Classical music:   A large proportion of recognized "great" composers (especially since the Romantic era) are spiritually or morally suspect in the eyes of orthodox Christianity. Consider Mozart (a Deist), Beethoven (an alcoholic), Schubert (died of syphillis), Schumann (went insane), Chopin (a philanderer), Tchaikovskii (a homosexual). A "Christian" argument against their music goes something as follows: Since their personal lives bore bad fruit, neither could the fruit of their creative imagination be good. But is it fair to blame their music for their moral lapses? Is it not possible rather that the spiritual and emotional strain of creation depleted and weakened them, making them susceptible to destructive compulsions and neuroses? Similar things can be seen among prominent figures within the Christian community.
The current culture of so-called "Christian" music (available in "Christian" bookstores and played on "Christian" radio stations) consists either of traditional hymns or music in the pop/rock idiom written by contemporary musicians whose beliefs and morals are certifiably 'O.K.' One can hardly find a single classical piece of music played on any 'Christian' radio station -- save perhaps Handel's "Messiah" at Christmastime.
While classical music may not be preached against in fundamental churches, it is certainly not considered a 'spiritual' occupation or hobby. On the other hand, the traditional denominations tend to have a much more favorable view of the spiritual benefits of classical music. This is just one more point of contention between these two arms of Christ's body.

Others:  Here I briefly mention several other activities which have been pronounced "guilty by association" by many Christians, while other Christians find them perfectly innocent: Yoga and Tai Ch'i (associated with Eastern religious practice); Dancing, movies (associated with revelry and loose morals); Card Playing (roots connected with fortune-telling); Environmentalism (Associated with Earth-worship and pantheism); Glossalalia (Associated with emotionalism and sensationalism); Computerized information (associated with 'the mark of the Beast' and '1984'-style totalitarianism).

It's evident that if Christians were to confine themselves to activities with no questionable associations, they would be restricted to a very small area indeed. But rather than relying always on quarantine, Christians should be actively working to cleanse, to heal, to redeem: to reconcile every field of human endeavor to Christ. Of course, we must be careful in this program, lest our faith be infected with strains of worldliness. But the stakes are too high for us to demur -- the advancement of the kingdom of God demands that we take the risk.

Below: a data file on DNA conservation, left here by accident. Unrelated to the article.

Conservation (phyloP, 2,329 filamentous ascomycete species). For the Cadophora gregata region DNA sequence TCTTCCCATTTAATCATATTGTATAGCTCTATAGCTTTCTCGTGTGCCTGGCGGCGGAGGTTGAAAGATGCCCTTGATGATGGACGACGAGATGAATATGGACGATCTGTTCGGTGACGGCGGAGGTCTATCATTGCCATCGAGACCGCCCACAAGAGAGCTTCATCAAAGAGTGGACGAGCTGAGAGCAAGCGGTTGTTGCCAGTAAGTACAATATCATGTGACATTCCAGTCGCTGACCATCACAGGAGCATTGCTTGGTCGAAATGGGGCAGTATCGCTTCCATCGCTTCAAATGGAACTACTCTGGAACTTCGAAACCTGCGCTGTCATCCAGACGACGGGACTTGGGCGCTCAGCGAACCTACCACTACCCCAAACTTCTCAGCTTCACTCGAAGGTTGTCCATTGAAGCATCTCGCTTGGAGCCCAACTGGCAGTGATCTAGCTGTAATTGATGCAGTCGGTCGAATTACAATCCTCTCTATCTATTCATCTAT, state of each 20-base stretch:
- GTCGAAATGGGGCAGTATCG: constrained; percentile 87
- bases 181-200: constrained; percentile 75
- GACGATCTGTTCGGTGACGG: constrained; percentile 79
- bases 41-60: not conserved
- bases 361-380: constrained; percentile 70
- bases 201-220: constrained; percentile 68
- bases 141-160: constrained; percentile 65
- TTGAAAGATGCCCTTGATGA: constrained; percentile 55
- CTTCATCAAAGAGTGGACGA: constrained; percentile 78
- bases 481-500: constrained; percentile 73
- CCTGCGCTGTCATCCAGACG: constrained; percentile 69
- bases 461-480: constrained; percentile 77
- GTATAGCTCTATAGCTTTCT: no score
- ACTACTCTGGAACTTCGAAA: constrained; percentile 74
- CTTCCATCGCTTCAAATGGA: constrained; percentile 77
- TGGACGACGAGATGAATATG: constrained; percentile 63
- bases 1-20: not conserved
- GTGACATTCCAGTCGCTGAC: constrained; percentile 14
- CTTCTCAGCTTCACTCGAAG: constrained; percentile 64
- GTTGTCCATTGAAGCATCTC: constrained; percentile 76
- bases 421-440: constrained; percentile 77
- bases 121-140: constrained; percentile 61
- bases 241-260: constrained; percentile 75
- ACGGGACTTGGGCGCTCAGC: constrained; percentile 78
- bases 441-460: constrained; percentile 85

Prayer: Heavenly Father, the earth is Yours, and its fulness; the world, and those that inhabit it. Help us grasp the depths of Your love through the rich enjoyment of all good things of Your creation. Teach us to appreciate the holy in every aspect of human experience. Teach us to separate the unclean from the clean, and cut out the bad spots which Satan has introduced into the good fruit of Your blessing. Teach us to live life on this earth to the fullest, that we may be ready to step into the abundant life prepared for us in heaven. You made all things good, and you made us good -- may we return to that original goodness, through the knowledge of Your unblemished son Jesus Christ.



©1998 CrossPollen. CrossPollen articles may be copied without permission from the author AS LONG AS (1) the article content is not changed (2) the original copyright notice is included. If you have been stimulated or challenged by these articles, please consider making a financial contribution to CrossPollen."Do not muzzle the ox who threshes the grain... If we sowed unto you spiritual things, is it a great matter if we shall reap your carnal things?"(1 Corinthians 9:9-11) Please contact us via e-mail. Thank you!

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Copyright © 1998 CrossPollen
Last Revised: July 8, 2002